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Posts tagged nokia 808 pureview

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What was the strategy behind the Nokia 808 Pureview’s announcement?

Technology

The technology used for oversampling, and the inspiration taken from satellite imaging techniques is the main innovation. It needed a 41MP sensor to be able to create high quality 5/8MP photos. Strategically, this makes perfect sense, where everyone else in the smartphone battle has been focused on screen size, CPUs and other iterative minor improvements, this implementation has made people stand up and take notice. 

We must remember that this is a Technology innovation, therefore it can be carried forward to any of Nokia’s future portfolio, as such, if they have ringfenced the IP around the tech, it bodes well as a competitive differentiator.

Focus on Camera

In terms of people not buying this because of the current OS that the tech sits on, this only affects one part of the mobile phone purchasing market. This is about targeting a certain niche. In terms of buyer preferences, different segments have different critical choices. If the rest of the package is good enough (Speed, Social, connectivity), those who hold a higher purchasing priority for camera will go for the camera capabilities. Likewise, those who prioritize apps will go for iOS or Android (or Windows Phone). In this respect the rest of the phone just needs to be good enough to capture the target camera market, which Symbian Belle seems to be (not outstanding but good enough).

Marketing

This has been a mixed bag. Many initial reports focused on the 41MP headline. and failed to read further into where the real innovation was. For example, this is the first time i recall digital camera fanzines reporting about a smartphone camera. However, many tech ‘blogs’ have dismissed it due to the headline marketing number.
But! The headline marketing is essentially “linkbait”. To market pureview as producing super-high quality 5/8MP photos wouldn’t have the same marketing impact. Therefore, to get more eyeballs, and to attract the correct niche market, the headline MP count was the most effective. The con is that people report about the MP rather than the technology. The major pro is that it grabs headlines.

Timing

The technology has been in development for 5 years, waiting to release it on Windows Phone would mean delays. The technology is almost ready, and the window to announce was good. Amongst all the quad-core CPUs and high resolution screens, this announcement clearly grabbed mindshare for Nokia. Therefore it was important to announce the capability that Nokia still has, and the value they add as a manufacturer (irrelevant of platform) to smartphones. By announcing now, any future product’s camera by any manufacturer will be compared to the pureview. It has become the ‘de-facto’ comparison. Effectively giving Nokia some long-tail marketing.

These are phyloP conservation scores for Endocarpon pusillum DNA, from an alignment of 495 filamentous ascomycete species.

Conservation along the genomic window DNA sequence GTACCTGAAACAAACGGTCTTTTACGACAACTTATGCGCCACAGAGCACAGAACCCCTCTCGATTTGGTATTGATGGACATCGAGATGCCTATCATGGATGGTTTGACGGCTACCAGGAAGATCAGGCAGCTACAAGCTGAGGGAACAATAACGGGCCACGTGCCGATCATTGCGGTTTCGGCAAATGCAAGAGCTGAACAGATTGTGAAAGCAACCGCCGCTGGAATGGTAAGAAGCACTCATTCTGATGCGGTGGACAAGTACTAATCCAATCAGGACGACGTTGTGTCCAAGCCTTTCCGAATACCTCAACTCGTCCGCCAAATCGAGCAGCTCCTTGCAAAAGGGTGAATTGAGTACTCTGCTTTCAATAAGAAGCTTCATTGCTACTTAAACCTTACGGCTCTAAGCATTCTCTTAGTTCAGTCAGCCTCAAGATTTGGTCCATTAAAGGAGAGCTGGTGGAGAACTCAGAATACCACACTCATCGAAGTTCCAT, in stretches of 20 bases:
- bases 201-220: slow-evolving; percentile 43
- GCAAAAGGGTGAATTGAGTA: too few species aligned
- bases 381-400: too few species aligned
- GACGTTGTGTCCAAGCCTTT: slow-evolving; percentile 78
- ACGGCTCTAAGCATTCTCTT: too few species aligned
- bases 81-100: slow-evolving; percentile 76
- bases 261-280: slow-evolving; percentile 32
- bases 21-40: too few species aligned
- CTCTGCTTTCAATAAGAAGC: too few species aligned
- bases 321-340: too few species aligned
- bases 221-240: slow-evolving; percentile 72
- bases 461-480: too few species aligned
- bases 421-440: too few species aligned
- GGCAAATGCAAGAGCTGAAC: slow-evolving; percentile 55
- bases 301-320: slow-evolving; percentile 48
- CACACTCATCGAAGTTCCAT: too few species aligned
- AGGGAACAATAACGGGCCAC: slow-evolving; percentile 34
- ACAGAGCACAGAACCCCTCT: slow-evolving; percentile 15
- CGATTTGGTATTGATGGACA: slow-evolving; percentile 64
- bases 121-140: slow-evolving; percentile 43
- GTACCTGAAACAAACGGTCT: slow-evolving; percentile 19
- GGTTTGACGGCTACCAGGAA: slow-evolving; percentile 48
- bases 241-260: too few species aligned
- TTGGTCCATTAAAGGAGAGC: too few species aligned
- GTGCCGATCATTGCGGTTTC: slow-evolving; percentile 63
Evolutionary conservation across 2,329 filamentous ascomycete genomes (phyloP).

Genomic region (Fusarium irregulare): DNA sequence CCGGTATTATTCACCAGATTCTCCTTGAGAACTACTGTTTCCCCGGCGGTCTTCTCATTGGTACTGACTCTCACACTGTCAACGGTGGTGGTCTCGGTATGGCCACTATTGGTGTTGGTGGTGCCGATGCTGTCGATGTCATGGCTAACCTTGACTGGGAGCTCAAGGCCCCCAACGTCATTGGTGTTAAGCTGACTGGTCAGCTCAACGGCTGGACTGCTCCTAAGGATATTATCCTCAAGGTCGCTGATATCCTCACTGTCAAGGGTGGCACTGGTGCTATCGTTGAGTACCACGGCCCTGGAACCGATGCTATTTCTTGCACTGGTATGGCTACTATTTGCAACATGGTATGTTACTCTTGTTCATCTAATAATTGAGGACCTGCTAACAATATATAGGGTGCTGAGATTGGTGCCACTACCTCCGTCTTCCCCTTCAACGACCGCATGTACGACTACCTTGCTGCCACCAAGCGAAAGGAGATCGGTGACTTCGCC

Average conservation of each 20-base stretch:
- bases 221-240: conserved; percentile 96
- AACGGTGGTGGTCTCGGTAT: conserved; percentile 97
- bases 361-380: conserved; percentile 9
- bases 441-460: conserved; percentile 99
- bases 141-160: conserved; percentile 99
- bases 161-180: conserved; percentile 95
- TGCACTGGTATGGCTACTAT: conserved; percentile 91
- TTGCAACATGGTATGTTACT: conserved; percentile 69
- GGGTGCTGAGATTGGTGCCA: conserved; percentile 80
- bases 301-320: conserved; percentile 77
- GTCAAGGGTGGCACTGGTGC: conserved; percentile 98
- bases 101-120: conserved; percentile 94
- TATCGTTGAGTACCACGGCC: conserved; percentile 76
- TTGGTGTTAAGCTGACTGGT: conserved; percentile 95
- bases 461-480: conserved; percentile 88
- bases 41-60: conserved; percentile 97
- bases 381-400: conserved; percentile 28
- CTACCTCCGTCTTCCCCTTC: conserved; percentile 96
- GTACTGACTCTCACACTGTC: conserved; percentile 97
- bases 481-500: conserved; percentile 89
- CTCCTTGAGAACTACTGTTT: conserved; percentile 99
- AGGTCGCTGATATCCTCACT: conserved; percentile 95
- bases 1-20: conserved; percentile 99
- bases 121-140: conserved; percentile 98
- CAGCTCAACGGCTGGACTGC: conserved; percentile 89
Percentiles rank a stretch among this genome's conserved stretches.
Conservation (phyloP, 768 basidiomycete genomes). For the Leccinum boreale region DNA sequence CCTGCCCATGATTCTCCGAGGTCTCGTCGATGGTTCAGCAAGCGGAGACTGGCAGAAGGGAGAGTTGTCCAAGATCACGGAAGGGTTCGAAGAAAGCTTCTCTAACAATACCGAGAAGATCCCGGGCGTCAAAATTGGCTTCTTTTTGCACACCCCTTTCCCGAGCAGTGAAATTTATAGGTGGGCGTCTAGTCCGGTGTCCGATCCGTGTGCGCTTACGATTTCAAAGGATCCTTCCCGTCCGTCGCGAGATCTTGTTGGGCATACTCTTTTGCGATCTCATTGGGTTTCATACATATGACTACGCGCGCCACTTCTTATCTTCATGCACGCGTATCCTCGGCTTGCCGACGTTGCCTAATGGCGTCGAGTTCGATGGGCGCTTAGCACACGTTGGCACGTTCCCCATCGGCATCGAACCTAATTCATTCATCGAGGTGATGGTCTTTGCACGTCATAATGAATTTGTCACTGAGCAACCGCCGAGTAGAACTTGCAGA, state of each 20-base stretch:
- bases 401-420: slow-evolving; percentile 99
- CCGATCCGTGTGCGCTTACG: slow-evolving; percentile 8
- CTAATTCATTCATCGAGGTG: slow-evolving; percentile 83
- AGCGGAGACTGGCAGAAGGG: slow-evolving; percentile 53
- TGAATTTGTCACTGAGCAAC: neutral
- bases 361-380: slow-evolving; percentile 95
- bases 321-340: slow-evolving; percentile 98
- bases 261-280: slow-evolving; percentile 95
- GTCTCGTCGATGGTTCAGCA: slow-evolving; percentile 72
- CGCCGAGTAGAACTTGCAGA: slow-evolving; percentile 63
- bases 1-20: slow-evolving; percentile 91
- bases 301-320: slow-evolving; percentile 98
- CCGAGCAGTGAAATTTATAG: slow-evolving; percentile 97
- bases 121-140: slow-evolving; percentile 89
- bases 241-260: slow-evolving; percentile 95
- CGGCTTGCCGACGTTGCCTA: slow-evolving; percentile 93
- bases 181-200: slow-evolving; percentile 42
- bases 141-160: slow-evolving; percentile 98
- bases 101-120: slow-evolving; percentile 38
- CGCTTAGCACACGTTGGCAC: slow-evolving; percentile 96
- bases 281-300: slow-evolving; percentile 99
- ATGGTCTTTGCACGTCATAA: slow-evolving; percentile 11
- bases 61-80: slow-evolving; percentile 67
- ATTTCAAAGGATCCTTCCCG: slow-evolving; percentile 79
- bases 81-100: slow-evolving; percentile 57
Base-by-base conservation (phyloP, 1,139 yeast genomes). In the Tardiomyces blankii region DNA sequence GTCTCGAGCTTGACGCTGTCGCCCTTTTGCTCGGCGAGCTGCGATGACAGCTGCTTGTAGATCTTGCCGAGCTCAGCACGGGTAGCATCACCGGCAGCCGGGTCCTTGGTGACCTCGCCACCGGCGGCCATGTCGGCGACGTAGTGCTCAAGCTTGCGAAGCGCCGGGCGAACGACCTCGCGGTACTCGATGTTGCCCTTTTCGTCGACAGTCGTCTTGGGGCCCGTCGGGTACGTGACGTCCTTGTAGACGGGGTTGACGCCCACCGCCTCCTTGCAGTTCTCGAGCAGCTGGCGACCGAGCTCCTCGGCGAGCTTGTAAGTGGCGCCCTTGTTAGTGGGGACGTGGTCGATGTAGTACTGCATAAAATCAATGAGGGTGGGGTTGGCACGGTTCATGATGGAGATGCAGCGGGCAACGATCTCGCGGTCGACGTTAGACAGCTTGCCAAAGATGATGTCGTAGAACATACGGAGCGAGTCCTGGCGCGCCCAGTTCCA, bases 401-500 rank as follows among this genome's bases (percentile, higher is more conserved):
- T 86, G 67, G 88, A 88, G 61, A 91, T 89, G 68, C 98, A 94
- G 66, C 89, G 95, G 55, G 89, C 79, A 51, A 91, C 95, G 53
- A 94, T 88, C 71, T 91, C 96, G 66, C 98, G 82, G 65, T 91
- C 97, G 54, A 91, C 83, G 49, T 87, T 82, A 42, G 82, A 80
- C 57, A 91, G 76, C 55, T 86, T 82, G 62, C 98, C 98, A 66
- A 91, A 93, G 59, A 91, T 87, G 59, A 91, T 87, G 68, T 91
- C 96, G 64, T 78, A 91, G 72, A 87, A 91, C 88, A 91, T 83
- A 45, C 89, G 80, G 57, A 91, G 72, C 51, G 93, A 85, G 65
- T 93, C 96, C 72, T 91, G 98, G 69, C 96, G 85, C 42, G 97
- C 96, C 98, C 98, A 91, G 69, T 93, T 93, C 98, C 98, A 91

Setting up the pipeline

Hidden amongst all the messages is that Pureview technology is that it will be released on future devices in different configurations. Effectively opening up an ‘upgrade’ path for people who want the camera tech. Want it now, buy the Symbian device, App ecosystem too important that you want to skip it for now, wait for it on another platform. Announcing it now builds up anticipation for future releases of pureview, essentially giving people a different reason to buy a Nokia Windows Phone. It also give Microsoft impetus to ensure their platform is capable of handling the hardware requirements for this tech.

Target Sales

Releasing on Symbian means that sales expectation can be lowered. If this was released on Windows Phone, expectation of sales would be higher. This gives Nokia a leeway for sale figures, allows the to gauge initial demand with lower risk than delaying, potentially 1 year, and then announcing it to an unknown market situation for Windows Phone. I would expect Nokia would use sales of the N8 as a benchmark for sales of this device.

Summary